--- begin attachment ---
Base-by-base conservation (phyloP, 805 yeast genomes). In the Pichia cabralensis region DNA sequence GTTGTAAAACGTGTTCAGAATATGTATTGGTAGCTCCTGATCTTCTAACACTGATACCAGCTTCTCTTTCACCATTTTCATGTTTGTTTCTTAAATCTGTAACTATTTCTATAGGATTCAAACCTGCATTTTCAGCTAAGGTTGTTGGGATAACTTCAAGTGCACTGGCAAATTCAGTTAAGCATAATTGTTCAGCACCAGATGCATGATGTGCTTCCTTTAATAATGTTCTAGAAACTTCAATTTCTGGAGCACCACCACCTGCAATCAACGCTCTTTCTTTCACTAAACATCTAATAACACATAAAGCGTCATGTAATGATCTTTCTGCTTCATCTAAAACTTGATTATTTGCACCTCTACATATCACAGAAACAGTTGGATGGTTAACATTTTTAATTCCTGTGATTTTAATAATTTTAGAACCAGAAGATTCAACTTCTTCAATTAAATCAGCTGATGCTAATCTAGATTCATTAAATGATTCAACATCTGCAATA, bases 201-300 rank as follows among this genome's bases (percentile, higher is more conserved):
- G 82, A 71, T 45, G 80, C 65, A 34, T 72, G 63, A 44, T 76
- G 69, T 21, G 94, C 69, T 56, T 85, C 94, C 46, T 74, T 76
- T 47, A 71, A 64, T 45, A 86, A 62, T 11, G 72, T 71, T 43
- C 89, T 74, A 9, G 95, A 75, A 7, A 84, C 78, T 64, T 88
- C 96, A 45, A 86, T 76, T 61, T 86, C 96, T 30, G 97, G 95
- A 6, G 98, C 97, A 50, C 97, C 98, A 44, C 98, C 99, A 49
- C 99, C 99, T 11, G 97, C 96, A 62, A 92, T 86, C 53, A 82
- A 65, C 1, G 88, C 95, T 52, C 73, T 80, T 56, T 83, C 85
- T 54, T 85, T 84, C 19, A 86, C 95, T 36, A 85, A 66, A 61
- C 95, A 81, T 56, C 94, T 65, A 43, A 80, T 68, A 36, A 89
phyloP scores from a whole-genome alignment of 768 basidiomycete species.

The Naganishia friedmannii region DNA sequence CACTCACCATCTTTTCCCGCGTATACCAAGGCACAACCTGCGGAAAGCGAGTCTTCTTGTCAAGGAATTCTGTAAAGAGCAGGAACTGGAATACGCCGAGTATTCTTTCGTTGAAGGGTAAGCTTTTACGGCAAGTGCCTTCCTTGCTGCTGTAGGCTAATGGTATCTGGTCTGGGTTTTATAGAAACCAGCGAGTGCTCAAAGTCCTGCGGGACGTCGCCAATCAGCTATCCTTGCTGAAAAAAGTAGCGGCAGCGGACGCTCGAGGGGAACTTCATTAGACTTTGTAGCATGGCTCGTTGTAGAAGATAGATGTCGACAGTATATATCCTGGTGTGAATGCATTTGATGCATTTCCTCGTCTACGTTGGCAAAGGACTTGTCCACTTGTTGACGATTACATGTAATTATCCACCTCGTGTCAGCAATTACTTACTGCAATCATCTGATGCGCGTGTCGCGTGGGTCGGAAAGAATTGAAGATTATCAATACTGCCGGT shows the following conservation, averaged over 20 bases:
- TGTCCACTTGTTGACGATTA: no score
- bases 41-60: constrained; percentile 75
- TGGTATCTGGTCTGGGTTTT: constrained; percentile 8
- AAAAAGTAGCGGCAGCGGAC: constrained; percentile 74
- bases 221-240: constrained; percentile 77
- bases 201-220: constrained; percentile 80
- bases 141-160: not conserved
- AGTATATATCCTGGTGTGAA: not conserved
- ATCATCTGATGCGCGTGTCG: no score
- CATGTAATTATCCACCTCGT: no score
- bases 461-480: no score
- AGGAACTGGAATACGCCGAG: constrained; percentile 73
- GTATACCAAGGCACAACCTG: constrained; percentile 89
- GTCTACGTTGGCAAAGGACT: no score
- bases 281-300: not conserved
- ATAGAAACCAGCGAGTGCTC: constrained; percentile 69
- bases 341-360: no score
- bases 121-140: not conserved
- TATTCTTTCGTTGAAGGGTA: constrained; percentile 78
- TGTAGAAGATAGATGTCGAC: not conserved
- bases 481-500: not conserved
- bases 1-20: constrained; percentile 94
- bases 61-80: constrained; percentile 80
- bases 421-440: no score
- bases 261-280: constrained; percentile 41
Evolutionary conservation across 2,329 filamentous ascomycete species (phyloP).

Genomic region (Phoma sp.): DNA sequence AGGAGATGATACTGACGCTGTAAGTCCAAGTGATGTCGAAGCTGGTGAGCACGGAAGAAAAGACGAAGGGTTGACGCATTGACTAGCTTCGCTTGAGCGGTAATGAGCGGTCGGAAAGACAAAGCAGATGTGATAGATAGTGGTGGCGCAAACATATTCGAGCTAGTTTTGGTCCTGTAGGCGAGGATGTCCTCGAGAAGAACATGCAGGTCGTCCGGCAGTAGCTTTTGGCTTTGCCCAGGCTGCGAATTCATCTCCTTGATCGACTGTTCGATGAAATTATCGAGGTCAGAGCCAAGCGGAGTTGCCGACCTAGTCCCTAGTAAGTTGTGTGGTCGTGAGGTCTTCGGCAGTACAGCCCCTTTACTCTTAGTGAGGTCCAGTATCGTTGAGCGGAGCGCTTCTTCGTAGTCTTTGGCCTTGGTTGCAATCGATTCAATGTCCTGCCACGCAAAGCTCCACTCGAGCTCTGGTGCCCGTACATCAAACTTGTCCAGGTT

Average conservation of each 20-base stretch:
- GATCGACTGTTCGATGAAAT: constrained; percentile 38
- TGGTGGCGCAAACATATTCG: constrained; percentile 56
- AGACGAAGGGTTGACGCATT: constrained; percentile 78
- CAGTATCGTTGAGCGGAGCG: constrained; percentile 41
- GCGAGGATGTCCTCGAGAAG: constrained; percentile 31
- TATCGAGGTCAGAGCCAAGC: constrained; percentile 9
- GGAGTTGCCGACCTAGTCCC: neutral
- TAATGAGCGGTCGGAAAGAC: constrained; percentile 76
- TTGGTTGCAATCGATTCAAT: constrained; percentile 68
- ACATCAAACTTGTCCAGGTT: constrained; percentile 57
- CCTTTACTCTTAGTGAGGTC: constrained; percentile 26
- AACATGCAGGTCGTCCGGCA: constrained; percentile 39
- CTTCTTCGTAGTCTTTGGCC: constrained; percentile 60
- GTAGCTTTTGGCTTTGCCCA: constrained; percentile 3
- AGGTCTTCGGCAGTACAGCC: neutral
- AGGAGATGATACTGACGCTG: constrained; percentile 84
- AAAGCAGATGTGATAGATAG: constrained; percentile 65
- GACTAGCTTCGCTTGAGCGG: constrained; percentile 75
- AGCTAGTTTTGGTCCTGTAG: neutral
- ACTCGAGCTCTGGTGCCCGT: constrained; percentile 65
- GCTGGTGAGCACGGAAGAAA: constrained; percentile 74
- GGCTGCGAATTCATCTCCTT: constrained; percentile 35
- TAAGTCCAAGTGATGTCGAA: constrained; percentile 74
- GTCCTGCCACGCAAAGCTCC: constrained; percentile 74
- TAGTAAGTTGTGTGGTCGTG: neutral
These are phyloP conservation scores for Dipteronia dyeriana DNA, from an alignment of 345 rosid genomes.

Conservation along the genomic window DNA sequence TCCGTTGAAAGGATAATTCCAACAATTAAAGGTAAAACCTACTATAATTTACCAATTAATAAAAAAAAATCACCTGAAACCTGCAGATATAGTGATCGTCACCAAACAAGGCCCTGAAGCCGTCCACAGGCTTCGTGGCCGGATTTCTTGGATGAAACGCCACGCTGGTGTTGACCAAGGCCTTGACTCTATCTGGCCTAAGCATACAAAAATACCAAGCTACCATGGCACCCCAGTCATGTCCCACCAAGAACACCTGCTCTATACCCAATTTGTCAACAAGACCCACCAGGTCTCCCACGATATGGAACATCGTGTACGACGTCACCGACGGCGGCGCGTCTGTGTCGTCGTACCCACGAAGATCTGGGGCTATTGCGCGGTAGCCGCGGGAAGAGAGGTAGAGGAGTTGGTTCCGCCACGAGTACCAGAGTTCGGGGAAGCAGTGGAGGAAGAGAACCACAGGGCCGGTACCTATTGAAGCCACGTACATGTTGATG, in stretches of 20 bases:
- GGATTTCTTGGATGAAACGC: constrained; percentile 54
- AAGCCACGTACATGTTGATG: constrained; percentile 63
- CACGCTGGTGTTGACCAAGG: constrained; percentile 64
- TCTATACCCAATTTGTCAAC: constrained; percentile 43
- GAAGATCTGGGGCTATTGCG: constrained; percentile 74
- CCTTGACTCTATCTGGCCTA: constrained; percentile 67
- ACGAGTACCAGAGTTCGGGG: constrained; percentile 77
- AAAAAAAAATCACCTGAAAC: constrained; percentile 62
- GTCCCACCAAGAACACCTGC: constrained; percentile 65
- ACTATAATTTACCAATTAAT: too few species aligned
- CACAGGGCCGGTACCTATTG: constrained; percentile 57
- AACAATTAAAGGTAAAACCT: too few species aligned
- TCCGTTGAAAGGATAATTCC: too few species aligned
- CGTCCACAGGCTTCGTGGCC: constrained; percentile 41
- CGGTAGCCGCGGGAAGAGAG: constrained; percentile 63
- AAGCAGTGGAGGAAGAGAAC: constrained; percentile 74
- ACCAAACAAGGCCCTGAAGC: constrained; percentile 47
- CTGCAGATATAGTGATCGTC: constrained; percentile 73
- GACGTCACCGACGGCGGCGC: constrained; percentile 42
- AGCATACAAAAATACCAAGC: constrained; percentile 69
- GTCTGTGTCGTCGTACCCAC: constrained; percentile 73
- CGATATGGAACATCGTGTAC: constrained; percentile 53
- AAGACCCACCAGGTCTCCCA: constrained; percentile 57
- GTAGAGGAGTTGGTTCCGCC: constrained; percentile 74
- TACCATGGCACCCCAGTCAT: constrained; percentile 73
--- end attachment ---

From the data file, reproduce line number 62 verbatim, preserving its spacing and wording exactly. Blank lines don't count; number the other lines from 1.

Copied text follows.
- GCTGGTGAGCACGGAAGAAA: constrained; percentile 74